1) Copyright infringement. Because Phystar aren't complying with the licensing terms, then they don't have a licence to use the software. That's copyright infringement.
2) They are also applying the DMCA which is one of those really stupid anti-consumer laws passed at the behest of the music and film industries. Because they have to use a hacked component, that is automatically a breach of the DMCA because they have "circumvented a technical protection measure".
I think their best bet is to get the EULA clause declared unreasonable and unenforcable - thus restoring the "first sale" limitations to all of us. IF they can do that, and it's a big IF, then they would be able to defend th DMCA action on the grounds that the "technical protection measure" is preventing lawful use - and so they have the right to circumvent it, but only so far as is required to make lawful use of the (in this case) software.
Unless they can get the terms of the EULA declared unlawful, then they have no defence against the DMCA charge and are screwed.
At one point the Apple Mac was definitively a different beast from the PC. Different processor, different architecture, different interfaces. They were like the last company from the 70s and 80s where you bought a computer from company Foo and only software and hardware designed to run on or work with company Foo's machine would work. It was Commodore vs Sinclair vs Atari vs Acorn vs how many other companies.
The PC has gotten where it was because it was designed to run on "commodity" hardware - standard stuff that you could buy off the shelf from anywhere, possibly even from third parties outside of IBM. After the BIOS got reverse engineered, it meant anyone and their mother could make an "IBM/PC compatible" computer. The inevitable result is that "PC" is now a standard computing platform used everywhere, and the only alternative machines that survive are ones that find their own niche. Apple's niche was graphic designers, because back in the day, the PC's graphical capabilities were less than stellar.
These days though, the PC isn't the same lumbering old beast that it used to be. You've got people plugging the equivalent of three playstation 3s into their computer at once and calling it an "SLI rig", with the equivalent of a high end synthesizer posing as a sound card. The old way of "make your own special product and tie an entire market to it" only works for one company these days, and Apple aren't Microsoft. If it wasn't for the iPod and other similarly capitalized products, I don't think Apple would exist today except as a subsidiary of someone else, possibly a Redmond based company.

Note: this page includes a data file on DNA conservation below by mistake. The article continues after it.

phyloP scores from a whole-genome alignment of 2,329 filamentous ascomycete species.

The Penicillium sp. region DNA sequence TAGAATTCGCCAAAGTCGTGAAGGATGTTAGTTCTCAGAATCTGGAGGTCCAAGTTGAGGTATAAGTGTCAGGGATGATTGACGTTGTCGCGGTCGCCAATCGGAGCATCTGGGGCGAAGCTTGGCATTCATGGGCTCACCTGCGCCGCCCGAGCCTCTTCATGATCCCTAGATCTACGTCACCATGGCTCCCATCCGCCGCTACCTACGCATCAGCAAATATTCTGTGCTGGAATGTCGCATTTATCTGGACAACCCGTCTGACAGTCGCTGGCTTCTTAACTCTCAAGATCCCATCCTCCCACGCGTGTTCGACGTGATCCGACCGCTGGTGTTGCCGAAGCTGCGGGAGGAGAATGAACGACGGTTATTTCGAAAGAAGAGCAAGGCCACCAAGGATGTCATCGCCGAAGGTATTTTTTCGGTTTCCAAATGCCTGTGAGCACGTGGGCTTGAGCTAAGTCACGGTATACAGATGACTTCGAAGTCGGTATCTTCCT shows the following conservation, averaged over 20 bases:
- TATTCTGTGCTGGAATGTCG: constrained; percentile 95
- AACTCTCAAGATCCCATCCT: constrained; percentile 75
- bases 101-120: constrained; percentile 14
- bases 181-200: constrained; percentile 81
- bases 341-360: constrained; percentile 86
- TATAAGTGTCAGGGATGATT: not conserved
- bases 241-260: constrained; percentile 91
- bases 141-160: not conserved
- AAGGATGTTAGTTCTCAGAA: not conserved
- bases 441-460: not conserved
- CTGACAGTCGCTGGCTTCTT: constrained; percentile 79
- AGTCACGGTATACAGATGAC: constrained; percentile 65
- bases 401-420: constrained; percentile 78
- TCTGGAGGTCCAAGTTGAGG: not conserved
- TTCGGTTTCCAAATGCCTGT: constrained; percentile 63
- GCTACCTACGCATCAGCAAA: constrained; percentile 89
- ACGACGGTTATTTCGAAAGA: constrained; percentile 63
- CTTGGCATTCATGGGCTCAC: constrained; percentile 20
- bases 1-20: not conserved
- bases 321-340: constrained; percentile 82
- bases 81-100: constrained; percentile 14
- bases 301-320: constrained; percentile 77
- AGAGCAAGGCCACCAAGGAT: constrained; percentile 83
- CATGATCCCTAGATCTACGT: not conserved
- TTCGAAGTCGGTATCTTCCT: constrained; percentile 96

What Apple did with the latest generation of macs is to get the guts of a PC, put their own variation on a BIOS in there (sorry, EFI, whatever) and call it a Mac. A sound business move because it's got to cost a whole lot less, much like grabbing the guts of BSD and putting a nice Appley interface with Apple apps in it and calling it OS X. You get to please the appletards while also grabbing a chunk of unixtards who aren't so bothered about being a freetard but like their bash shells and hey doesn't it come in a nice swanky slightly-off-white case?
As for the ruling, I want PsyStar to win. I've never liked the idea of a software patent or EULAs that think they are more powerful than copyright law to begin with. It was - if I remember right - Compaq's devious ingenuity that first used the cold-room reverse engineering method to make "A machine that does the same thing as an IBM/PC but isn't an IBM/PC", and that resulted in creating not just a product but a whole industry. You can't say IBM did badly out of it either.
Now if someone were to make a similar standard operating environment that was free to use, modify and redistribute, and you didn't need to pay a tax to some company or other for every machine you have, and came with in-built protection devices in its license against monopolising behaviour, I'd definitely be for that.
Oh hang on, wait..